It started off as one of those bad Cairo days. They happen.
The morning taxi driver’s meter mysteriously stopped working half-way to my destination, and he overcharged me, swearing at me when I was less than graceful about it. Then I arrived, after a 50 minute bus ride, at the American University [no longer] in Cairo, about which I will write soon. The gate security were very polite, but there was no permit on file for me to enter for my appointments. That took quite a few minutes of sitting around and phone calls to resolve, and I was late for my first meeting. There was no 2pm bus back to my part of town due to exams, but I was able to scramble onto the one bus running at that time, which dropped me some way down the metro line from anywhere I wanted to be. The metro worked fine, as it almost always does, but I was still running late. I checked in for my flight to Tunis, but the hostel’s printer would not produce my boarding card. An attempt to email it to a friend to be printed out didn’t work.
One of those days.
Then things began to look up.
I had to get another taxi to Zamalek to the office of my lovely friend Hind Wassef, co-founder of Diwan bookstore, who was going to save the day by printing the boarding pass and buying me coffee. Friends really are the only true wealth. Given the morning’s experience, I was not looking forward to the taxi ride, but I flagged down a big old Peugeot of the kind I knew wouldn’t even have a working meter. Payment would be a matter for me to estimate and the driver to accept or haggle about.
The driver complimented me on my Arabic, asked where I was from, and then asked for my honest opinion of Egypt. I said something non-commital about the times being confusing, but the country being fundamentally a wonderful place. I was in no mood for controversy. He responded with what turned out to be a quite detailed analysis of the strengths and weaknesses of the revolutionary process so far, proclaiming himself tired of all the ‘talkers’, whether they be revolutionaries, parliamentarians, or the military junta, but basically optimistic. I asked in turn where he was from, and he proudly told me he was from Shubra al Khaima.
Interlude: a few words on Shubra al Khaima
By Andrew A. Shenouda from Cairo, Egypt (Light Rain in Cairo, Egypt) [CC-BY-2.0 (www.creativecommons.org/licenses/by/2.0)], via Wikimedia Commons
Shubra al Khaima is a working class district of greater Cairo, swollen in recent years by mass immigration from rural areas. When it is discussed on television talk shows, as my new friend pointed out, it is always in terms of the `ashwaaiyaat, literally the ‘random’ or unplanned areas, i.e. slums or favelas. It is the crowded home of large numbers of Cairo’s working poor and unemployed. Government services are feeble to non-existent, and social services often fall to the charitable activities of religious organizations including the Muslim Brotherhood.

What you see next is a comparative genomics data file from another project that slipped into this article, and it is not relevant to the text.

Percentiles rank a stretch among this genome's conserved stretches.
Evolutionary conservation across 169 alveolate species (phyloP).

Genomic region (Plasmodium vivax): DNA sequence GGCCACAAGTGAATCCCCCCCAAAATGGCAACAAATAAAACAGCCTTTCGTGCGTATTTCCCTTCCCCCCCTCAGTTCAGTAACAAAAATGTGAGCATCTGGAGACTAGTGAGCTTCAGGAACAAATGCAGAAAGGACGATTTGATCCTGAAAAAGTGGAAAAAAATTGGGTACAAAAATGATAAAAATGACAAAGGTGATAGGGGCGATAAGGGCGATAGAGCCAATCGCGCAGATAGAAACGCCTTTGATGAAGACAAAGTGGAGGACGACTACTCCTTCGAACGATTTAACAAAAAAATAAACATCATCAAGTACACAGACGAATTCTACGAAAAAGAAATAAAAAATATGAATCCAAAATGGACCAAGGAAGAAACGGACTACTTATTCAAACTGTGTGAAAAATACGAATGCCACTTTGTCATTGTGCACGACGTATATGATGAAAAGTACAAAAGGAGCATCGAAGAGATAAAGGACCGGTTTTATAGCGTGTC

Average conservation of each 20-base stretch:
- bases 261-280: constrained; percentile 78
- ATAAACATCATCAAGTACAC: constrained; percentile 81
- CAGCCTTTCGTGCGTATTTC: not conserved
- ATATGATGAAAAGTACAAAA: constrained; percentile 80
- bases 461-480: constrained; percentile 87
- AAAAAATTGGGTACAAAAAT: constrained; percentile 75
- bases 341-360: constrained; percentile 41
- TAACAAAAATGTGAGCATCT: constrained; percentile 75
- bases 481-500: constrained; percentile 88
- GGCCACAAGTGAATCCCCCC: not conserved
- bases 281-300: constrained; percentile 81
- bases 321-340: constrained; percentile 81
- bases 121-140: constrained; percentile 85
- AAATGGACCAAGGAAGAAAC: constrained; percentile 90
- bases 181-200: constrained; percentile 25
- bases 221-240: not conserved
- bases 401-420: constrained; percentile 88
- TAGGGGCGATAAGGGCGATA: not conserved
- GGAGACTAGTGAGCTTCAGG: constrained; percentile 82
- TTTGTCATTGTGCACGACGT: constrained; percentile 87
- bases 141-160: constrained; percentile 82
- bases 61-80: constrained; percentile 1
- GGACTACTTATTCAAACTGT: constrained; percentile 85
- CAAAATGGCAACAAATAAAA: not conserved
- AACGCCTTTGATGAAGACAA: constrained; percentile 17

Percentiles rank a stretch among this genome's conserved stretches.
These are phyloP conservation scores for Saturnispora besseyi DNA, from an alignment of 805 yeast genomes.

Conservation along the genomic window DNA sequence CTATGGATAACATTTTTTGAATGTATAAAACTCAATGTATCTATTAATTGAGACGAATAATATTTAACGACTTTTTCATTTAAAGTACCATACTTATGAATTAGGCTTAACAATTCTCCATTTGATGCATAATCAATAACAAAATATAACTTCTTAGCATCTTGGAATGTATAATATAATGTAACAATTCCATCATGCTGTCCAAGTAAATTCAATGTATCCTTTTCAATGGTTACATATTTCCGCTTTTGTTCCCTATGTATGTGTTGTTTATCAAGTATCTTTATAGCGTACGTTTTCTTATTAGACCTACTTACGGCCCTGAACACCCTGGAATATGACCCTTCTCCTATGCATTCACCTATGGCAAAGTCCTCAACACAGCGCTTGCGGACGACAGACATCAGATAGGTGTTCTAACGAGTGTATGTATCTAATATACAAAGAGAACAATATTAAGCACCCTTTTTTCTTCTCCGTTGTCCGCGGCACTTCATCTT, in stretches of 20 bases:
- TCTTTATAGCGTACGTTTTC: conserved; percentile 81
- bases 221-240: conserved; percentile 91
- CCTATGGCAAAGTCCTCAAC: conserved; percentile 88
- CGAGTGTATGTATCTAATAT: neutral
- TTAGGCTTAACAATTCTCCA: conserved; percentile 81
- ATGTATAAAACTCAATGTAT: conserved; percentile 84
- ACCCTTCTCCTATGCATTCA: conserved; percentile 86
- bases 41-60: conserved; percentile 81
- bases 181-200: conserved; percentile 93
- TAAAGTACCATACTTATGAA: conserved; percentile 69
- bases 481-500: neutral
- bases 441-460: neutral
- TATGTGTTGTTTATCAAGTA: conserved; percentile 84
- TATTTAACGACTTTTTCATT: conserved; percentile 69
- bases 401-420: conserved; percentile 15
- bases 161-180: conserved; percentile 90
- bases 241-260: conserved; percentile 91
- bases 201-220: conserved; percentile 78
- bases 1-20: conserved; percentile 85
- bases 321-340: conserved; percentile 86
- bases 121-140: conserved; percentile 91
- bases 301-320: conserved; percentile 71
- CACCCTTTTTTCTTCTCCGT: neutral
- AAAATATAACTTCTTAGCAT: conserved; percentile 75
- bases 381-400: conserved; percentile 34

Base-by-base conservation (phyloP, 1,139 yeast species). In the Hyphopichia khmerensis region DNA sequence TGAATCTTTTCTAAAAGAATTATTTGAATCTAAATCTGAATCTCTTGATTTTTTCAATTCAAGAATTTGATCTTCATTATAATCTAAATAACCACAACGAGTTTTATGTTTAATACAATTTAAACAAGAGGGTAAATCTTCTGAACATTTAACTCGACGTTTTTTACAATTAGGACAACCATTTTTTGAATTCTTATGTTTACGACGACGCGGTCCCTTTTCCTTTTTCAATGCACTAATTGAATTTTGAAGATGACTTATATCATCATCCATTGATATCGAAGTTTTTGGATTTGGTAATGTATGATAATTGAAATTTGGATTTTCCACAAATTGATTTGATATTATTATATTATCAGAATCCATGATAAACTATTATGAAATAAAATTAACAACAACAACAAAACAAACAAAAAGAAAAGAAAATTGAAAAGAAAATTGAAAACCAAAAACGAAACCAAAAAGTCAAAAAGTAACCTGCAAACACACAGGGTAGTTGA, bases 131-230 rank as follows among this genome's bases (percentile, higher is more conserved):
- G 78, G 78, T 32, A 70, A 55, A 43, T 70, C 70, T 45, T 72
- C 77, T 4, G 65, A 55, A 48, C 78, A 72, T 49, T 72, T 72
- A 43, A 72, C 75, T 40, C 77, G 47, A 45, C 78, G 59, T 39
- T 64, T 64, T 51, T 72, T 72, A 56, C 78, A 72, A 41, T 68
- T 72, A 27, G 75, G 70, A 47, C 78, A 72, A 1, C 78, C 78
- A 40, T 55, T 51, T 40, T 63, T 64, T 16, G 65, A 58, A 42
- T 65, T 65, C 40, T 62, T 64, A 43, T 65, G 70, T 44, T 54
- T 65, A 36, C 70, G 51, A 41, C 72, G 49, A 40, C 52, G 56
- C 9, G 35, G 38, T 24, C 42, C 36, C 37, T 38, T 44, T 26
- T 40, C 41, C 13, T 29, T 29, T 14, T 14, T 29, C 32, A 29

The driver dismissed talk-show characterizations of his home, saying he always felt completely safe there, at any time of day or night. People knew their neighbours and looked out for each other. It was a good place.
We discussed the political situation some more. He expressed a strong preference for a clear separation of powers. The judiciary were good, clean, and just, ‘best in the world’ but he had much less faith in the other branches of government. Parliamentarians were like kindergarteners at the moment, although they would grow up. Ministers should not also be members of the People’s Assembly – the latter had an important job to do in monitoring the former. He hoped to see Ahmed Shafik (Prime Minister for a while after the fall of Mubarak) become President, since Egypt needed a tough, practical man in charge.
The conversation was pleasant, fast-paced, sophisticated. The ride more than made up for the morning’s bad experience. I gladly overpaid, this time, without being prompted.
On my way back to the hostel later I stopped in at the excellent Nomad gallery, a favorite from my time living in Cairo 1994-9. The manager on duty was eager to talk politics as well, with no prompting from me, once he found out I could speak Arabic. Everyone in Egypt is talking politics, a stark difference between now and the stagnant 1990’s. The People’s Assembly was a mess, but they would learn. If they didn’t, a new one would be elected in due course, or “there is always Tahrir” – i.e. the population knows they can keep the rulers in line through public expressions of dissent. He would prefer a president from the middle class, who knows both the wealthy elite and the poor and can deal with everyone. A priority was someone who would not stir sectarian tension, but deal equitably with all citizens, and someone intelligent. He also turned out to be from Shubra al Khaima, and confirmed the taxi driver’s account of an area with strong social solidarity and mutual responsibility.
This was another satisfying conversation of the kind it is quite easy to come by in revolutionary Egypt. These are ordinary citizens, thoughtful about the political changes underway, concerned about the economy, hoping for the early return of tourists in large numbers, but upbeat about their country and its future. Come back in two years, said the manager, and you’ll see how well we’re doing.
I think I’d like to.